‘No pressure.’ Newark’s next superintendent lays out goals, weighs in on charters, enrollment

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The big story

If you thought incoming Newark superintendent Roger León was going to charge into his new role and blow up any remnants of state control, think again.

In a 45-minute interview with Chalkbeat last week, León — the first superintendent to be selected by Newark’s school board in over two decades — did not rail against the policies of his state-appointed predecessors.

Instead, he said they did “good work,” adding that becoming superintendent is “a baton-passing exercise” — certainly not the tear-up-the-playbook-and-start-from-scratch attitude that some observers might have expected. His harshest remark about state control was simply: “Our city is very sensitive to people making decisions and then telling them what the decisions were.”

He was equally measured about specific policies. Regarding the often-controversial charter sector (which Mayor Ras Baraka has said should stop expanding), León called for district-charter collaboration and cited innovative practices at some of the charter networks. He also suggested that he would keep in place a sometimes contentious single enrollment system for district and charter schools.

León, who begins his new role on July 1, also talked about what makes schools successful and listed the many things he hopes to accomplish as superintendent.

At the end of his long list: “That we will be able to say that the locally controlled board of the city of Newark got it right.”

Read the full interview here.

Newark news

A roundup of the past week’s local education reporting.

León continued…

  • More from the soon-to-be superintendent on charter schools, the district budget, and whether he plans to replace any school leaders and central office staffers. NJ Spotlight

Track meet scandal…

  • West Side High School’s track coach has resigned after admitting to falsifying the results of a track meet. NorthJersey.com

Student athletes…

  • The U.S. Soccer Foundation and the New York Red Bulls will build 20 mini soccer fields over the next five years at schools across the city, and will fund an after-school program. NJ.com, ROI-NJ.com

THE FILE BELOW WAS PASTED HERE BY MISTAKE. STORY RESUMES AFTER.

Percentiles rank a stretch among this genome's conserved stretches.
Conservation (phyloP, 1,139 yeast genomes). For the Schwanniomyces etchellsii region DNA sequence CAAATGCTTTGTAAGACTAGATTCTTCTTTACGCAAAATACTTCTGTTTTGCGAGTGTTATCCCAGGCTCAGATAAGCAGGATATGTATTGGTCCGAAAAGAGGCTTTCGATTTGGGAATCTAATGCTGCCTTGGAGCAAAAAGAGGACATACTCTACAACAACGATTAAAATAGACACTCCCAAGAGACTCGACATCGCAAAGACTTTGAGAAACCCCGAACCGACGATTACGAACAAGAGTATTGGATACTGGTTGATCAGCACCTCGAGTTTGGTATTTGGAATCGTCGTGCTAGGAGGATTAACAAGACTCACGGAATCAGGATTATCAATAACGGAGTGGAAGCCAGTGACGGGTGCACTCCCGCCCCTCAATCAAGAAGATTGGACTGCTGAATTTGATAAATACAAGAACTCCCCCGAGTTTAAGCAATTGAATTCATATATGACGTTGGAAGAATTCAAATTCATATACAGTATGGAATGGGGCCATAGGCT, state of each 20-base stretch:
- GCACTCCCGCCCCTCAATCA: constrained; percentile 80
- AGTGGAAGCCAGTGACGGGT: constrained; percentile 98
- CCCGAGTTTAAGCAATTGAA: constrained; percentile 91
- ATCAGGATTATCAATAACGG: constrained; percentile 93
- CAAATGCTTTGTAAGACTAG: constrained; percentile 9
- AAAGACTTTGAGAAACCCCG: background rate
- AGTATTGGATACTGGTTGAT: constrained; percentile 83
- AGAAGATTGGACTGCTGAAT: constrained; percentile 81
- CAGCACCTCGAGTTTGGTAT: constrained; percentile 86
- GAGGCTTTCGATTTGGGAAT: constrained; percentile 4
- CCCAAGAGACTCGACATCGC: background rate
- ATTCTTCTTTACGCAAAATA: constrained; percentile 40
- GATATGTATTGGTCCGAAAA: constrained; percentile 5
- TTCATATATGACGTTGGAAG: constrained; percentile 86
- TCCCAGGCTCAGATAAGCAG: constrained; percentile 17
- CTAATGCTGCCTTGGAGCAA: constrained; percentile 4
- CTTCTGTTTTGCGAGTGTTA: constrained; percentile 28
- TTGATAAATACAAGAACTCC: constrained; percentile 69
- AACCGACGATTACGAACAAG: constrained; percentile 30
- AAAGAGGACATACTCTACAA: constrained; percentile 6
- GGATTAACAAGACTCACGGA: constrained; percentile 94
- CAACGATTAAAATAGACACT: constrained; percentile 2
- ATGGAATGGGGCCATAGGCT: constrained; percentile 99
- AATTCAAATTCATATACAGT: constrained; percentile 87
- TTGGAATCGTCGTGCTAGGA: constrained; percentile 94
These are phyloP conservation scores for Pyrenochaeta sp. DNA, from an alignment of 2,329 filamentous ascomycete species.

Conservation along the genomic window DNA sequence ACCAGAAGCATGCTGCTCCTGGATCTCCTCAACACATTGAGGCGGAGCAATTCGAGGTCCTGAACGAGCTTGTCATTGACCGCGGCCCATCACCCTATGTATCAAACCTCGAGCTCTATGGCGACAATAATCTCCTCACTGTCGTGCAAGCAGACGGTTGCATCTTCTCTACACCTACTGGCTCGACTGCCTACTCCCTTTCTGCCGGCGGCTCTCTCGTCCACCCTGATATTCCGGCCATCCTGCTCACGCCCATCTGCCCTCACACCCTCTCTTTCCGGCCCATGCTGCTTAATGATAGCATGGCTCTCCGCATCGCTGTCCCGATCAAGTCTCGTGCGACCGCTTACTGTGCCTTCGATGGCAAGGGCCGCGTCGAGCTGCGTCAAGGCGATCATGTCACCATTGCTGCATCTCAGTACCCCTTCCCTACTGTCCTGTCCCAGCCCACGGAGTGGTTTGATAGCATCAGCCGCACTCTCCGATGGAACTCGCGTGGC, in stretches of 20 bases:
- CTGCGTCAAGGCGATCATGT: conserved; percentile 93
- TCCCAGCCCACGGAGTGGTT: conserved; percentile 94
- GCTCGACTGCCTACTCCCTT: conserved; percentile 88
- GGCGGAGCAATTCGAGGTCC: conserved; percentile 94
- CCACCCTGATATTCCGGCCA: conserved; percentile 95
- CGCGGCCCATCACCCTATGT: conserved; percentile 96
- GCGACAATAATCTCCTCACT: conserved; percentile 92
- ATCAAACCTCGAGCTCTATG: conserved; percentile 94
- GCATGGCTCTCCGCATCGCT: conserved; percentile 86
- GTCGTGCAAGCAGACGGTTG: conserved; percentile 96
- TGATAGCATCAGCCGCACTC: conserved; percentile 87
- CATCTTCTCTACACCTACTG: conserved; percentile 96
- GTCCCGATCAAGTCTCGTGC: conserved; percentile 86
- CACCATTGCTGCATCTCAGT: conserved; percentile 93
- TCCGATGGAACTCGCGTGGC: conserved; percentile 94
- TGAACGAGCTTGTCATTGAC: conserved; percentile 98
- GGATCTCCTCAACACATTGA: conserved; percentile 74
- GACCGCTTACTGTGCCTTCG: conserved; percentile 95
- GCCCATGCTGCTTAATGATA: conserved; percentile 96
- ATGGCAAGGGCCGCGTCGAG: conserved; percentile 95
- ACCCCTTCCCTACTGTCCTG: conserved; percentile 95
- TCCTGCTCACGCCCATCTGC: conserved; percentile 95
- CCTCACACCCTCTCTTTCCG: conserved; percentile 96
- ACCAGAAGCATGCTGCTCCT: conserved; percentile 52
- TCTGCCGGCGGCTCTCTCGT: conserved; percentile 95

• Players from the New York Giants gave advice to Newark student-athletes. TAPinto Newark

Charter commencement…

  • Mayor Baraka, who has called for a halt to charter-school expansion in Newark, will speak at University Heights Charter School’s eighth-grade graduation. TAPinto Newark

Student representatives…

  • Students have until midnight Tuesday to vote for their next representative on the Newark school board. Newark Public Schools

STEM week…

  • Newark middle-school students will spend this entire week working on one of two projects, “Ecosystems: Mystery at Loon Lake” or “Building a Lunar Colony,” as part of the district’s second annual “STEM Week” (an acronym for science, technology, engineering, and mathematics). i2 Learning

Star educators…

  • The district last week honored 66 “Teachers of the Year,” along with other exceptional school staffers, including guidance counselors, social workers, and community engagement specialists. Newark Public Schools

News from Trenton

Reporting on statewide education issues that matter for Newark.

School funding showdown…

  • Last Thursday, New Jersey’s most powerful state lawmaker, State Sen. Stephen Sweeney, threatened a government shutdown unless the state’s school-funding system is adjusted so that certain districts stop getting more than they’re owed while others get less. NJ.com, NJ Spotlight, Politico NJ
  • On Friday, Gov. Phil Murphy’s administration froze state spending and ordered departments to prepare for the possibility of a government shutdown following a contentious meeting between lawmakers and administration officials over the budget and Sweeney’s school-spending proposal. Politico NJ, NJ.com
  • Here’s a guide to the budget drama. NJ.com

Exit exams…

  • Districts across the state are scrambling to get 10th-graders to take a PARCC exam that many skipped after confusing state guidelines led many to believe they did not need to take the exam to graduate. NJ.com
  • Opinion: Meanwhile, the state is phasing in new rules that limit students’ ability to graduate without passing the PARCC tests; as a result, thousands of students may have trouble earning diplomas. NJ Spotlight

Teachers union scolding…

  • State lawmakers grilled leaders of New Jersey’s largest teachers union last week over hidden-camera videos appearing to show local union officials discussing protecting teachers accused of abusing students. NJ.com, NJ Spotlight

Spelling bee…

  • New Jersey students were tripped up by the words “gelinotte” and “paillasson” at last week’s national spelling bee. NJ.com

Extra credit

Want to showcase your school or an upcoming education event? Send me photos and details.

Students from Hawkins Street School performed for Newark teachers at the “Spring Colloquium” on Saturday.

Hundreds of educators attended the first-of-its-kind conference at the NJIT campus, which featured over 20 workshops led by Newark Public Schools teachers and administrators. The topics included how to reduce teacher bias, how to promote student activism, and how to use hip hop to teach literacy, among many others.

Interim Superintendent A. Robert Gregory, who came up with the idea for the colloquium, said Newark educators have already found effective solutions to many of the challenges they face in the classroom — now they just need to share those with one another.

“The solution does not have to come from Mars,” he said. “The solution is right here in the city.”